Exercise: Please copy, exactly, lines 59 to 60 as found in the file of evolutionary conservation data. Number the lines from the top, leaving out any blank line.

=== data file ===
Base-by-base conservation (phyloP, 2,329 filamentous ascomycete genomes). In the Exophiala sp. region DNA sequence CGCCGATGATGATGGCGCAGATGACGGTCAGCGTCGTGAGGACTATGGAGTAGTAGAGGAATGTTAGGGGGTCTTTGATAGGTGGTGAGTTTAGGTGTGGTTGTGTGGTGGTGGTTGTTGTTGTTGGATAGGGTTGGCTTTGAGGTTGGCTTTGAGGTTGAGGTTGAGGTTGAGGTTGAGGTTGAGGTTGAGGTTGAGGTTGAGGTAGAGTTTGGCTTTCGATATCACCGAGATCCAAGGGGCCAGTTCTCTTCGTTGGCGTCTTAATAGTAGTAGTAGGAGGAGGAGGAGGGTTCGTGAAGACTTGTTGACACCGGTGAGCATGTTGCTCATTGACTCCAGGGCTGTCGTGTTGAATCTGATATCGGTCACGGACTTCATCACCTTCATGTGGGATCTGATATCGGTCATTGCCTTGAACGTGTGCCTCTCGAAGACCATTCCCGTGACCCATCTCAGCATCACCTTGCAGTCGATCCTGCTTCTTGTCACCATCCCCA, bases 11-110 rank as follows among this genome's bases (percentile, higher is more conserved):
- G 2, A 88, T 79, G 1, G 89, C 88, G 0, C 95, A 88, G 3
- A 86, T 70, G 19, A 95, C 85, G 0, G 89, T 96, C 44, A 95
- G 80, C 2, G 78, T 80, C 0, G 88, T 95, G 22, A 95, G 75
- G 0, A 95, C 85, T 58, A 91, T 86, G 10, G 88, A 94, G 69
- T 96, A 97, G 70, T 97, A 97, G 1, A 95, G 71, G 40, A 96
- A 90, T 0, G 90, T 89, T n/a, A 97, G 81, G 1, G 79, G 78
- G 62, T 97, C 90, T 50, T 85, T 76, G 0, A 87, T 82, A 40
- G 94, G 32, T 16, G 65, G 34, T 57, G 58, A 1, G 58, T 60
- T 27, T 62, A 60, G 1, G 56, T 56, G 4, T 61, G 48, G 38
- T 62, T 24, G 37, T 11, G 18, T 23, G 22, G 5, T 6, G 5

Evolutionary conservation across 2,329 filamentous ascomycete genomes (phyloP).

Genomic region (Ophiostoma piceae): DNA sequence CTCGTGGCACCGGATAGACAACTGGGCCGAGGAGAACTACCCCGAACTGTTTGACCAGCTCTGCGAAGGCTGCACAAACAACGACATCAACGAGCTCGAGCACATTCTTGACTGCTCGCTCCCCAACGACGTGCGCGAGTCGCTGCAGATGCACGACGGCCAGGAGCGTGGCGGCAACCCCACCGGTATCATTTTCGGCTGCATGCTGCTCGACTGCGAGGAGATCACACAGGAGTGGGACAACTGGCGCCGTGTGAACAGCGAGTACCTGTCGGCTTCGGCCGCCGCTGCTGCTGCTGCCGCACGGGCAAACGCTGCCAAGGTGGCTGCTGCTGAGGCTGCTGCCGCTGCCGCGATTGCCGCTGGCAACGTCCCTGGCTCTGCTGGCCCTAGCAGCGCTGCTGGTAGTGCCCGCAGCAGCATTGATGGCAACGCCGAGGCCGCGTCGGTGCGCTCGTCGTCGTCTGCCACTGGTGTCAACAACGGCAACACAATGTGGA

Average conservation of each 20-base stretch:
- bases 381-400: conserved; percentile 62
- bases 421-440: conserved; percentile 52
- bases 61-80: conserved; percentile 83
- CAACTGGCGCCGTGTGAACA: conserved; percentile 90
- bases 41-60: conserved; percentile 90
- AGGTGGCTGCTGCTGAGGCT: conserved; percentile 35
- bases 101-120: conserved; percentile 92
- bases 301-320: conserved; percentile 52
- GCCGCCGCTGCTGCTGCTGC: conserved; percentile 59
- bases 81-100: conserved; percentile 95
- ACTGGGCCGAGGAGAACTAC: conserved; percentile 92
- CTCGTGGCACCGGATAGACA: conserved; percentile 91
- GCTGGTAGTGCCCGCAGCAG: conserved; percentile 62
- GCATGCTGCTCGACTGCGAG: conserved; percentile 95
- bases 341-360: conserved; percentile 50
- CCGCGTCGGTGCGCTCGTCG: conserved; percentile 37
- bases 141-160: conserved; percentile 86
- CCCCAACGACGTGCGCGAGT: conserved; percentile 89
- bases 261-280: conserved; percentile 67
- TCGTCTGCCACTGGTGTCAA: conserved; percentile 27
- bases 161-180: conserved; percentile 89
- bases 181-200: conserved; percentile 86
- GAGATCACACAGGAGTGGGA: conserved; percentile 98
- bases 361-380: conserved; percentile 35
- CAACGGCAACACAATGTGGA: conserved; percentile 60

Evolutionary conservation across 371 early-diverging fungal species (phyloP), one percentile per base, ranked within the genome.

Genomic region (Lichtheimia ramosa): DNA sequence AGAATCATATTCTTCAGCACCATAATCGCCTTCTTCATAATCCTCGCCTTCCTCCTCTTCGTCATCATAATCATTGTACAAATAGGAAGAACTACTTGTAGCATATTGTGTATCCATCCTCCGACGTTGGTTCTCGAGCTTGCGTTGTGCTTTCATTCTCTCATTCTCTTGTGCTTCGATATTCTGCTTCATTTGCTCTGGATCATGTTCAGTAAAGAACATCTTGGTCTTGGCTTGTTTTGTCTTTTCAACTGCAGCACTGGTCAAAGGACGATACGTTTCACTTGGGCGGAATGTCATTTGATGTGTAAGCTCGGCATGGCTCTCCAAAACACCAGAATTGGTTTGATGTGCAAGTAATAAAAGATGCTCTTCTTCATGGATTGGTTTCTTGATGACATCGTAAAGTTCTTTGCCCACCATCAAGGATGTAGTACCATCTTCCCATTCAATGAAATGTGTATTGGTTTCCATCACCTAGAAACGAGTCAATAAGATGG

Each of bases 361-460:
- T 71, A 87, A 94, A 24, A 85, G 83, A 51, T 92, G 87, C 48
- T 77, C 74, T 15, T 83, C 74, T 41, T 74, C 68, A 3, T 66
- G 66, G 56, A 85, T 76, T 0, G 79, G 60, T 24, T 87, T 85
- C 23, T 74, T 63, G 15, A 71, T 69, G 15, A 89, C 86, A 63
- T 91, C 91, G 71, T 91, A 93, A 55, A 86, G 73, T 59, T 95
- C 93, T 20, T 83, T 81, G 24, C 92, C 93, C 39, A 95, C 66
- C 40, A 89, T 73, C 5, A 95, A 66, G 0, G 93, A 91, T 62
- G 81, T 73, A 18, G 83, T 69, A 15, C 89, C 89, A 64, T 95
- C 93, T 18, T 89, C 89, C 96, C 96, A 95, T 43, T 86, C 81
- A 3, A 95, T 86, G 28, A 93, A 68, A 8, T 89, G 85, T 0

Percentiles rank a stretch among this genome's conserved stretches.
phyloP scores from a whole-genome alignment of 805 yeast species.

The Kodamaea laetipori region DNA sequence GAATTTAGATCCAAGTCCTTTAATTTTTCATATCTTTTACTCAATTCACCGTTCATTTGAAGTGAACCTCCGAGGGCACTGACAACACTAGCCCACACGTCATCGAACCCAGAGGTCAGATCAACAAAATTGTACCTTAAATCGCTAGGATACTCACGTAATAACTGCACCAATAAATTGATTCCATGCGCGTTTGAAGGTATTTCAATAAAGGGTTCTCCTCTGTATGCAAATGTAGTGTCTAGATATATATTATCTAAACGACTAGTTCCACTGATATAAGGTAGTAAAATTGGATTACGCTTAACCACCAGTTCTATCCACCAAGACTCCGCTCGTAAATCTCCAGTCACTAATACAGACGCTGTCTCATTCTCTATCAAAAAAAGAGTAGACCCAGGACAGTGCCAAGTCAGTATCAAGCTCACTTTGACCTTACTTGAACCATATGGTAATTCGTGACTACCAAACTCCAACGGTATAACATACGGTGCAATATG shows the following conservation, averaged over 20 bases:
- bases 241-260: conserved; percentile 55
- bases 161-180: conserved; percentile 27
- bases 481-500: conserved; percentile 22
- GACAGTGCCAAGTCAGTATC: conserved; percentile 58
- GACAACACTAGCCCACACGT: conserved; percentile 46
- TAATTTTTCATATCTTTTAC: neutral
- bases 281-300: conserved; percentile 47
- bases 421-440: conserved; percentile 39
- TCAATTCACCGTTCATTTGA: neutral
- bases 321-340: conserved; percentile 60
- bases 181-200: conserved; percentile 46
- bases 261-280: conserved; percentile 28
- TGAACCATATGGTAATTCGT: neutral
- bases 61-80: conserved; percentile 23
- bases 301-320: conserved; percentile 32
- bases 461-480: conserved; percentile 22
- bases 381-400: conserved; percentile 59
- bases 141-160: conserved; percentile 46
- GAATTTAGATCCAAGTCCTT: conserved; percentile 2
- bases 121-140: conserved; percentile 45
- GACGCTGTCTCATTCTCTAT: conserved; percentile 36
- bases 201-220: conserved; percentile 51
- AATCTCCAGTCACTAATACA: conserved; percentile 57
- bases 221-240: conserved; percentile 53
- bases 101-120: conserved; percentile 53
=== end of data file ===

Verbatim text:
- GACAGTGCCAAGTCAGTATC: conserved; percentile 58
- GACAACACTAGCCCACACGT: conserved; percentile 46